SO WHAT IS JUNETEENTH?:

Juneteenth is the oldest known celebration commemorating the ending of slavery in the United States.   Dating back to 1865, it was on June 19th that the Union soldiers, led by Major General Gordon Granger, landed at Galveston, Texas with news that the war had ended and that the enslaved were now free.  NOTE:  this was two and a half years after President Lincoln’s Emancipation Proclamation – which had become official January 1, 1863.

The Emancipation Proclamation had little impact on the Texans due to the minimal number of Union troops to enforce the new Executive Order.  However, with the surrender of General Lee in April of 1865, and the arrival of General Granger’s regiment, the forces were finally strong enough to influence and overcome the resistance.  One of General Granger’s first orders of business was to read to the people of Texas, General Order Number 3 which began most significantly with:

            “The people of Texas are informed that in accordance with a Proclamation from the Executive of the United States, all slaves are free.  This involves an absolute equality of rights and rights of property between former masters and slaves, and the connection heretofore existing between them becomes that between employer and free laborer.”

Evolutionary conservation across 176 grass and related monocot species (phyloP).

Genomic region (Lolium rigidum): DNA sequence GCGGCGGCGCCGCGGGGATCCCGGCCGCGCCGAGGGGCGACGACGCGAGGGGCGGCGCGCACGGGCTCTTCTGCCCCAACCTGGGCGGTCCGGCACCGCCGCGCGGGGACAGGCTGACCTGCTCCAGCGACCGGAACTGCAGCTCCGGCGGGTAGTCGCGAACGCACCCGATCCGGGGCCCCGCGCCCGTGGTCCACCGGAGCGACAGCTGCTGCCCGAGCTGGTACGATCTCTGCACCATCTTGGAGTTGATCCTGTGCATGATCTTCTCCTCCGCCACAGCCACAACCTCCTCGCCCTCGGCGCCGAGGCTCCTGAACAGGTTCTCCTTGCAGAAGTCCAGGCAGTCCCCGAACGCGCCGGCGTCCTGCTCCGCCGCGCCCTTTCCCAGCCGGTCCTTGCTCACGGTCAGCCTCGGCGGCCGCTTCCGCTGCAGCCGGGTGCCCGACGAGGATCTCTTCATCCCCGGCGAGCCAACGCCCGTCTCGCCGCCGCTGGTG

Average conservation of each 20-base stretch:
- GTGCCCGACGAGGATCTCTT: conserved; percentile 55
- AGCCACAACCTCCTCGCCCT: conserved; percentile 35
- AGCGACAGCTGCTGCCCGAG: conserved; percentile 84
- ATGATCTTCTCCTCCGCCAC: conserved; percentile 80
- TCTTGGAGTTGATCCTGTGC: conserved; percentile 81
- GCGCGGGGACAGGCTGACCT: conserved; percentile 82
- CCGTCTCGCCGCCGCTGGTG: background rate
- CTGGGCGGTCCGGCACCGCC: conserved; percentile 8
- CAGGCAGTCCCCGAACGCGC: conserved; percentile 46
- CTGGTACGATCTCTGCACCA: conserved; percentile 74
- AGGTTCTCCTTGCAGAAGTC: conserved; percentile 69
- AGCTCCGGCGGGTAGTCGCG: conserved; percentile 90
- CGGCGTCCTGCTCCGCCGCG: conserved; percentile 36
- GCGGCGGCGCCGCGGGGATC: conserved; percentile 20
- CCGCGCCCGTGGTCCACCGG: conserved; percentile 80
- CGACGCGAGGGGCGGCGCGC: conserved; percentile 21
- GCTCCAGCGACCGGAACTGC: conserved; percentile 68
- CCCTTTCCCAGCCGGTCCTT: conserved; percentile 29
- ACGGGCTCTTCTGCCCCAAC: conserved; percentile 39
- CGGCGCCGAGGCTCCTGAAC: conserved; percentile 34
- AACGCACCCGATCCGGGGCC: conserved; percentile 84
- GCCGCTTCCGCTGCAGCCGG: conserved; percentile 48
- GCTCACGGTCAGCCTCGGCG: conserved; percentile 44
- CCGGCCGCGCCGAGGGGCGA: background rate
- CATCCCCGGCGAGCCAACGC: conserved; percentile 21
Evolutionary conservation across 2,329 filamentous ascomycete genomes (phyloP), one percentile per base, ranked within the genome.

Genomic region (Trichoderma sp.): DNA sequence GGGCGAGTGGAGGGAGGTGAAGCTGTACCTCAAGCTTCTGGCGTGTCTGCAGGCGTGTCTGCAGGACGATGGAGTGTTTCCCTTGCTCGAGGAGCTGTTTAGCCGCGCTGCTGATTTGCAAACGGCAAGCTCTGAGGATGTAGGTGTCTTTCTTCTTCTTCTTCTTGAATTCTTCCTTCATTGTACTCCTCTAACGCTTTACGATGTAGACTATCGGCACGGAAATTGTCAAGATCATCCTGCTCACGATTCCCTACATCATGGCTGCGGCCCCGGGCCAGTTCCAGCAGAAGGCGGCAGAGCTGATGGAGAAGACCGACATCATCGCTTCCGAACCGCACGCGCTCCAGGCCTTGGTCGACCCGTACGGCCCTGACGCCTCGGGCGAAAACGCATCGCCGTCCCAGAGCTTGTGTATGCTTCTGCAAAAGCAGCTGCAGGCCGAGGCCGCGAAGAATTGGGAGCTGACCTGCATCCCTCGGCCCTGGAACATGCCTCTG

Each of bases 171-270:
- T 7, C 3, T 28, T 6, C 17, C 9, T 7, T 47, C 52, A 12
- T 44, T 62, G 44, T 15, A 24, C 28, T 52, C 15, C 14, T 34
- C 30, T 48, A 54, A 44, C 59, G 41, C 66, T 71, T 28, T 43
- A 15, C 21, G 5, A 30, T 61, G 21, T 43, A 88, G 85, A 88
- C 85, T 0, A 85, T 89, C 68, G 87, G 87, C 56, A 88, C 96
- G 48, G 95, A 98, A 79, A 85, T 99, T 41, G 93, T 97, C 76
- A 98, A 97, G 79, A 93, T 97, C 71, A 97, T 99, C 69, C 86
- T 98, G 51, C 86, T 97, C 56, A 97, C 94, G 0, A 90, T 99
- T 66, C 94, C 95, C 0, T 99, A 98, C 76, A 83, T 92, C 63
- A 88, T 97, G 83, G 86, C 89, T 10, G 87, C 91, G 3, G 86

In 1996, the first legislation to recognize “Juneteenth Independence Day” was introduced in the U.S. House of Representatives, H.J. Res. 195, sponsored by Barbara-Rose Collins (D-MI).  In 1997 Congress recognized the day through Senate Joint Resolution 11 and House Joint Resolution 56.

Activists continue pushing Congress to recognize Juneteenth as a federal holiday.  Organizations such as the National Juneteenth Observance Foundation are seeking a Congressional designation of Juneteenth as a federal day of observance.

In 2020, state governors of Virginia, New York, and New Jersey signed an executive order recognizing Juneteenth as a paid day of leave for state employees.

Usher is using his platform to talk about the importance of Juneteenth, specifically, why it should be recognized as an official national holiday.

“I proudly join the incredible people and organizations who have been working on this for years, among them the inspiring Opal Lee, a 93-year-old from Fort Worth, Tex,” he tweeted. “Sign the petition she started!”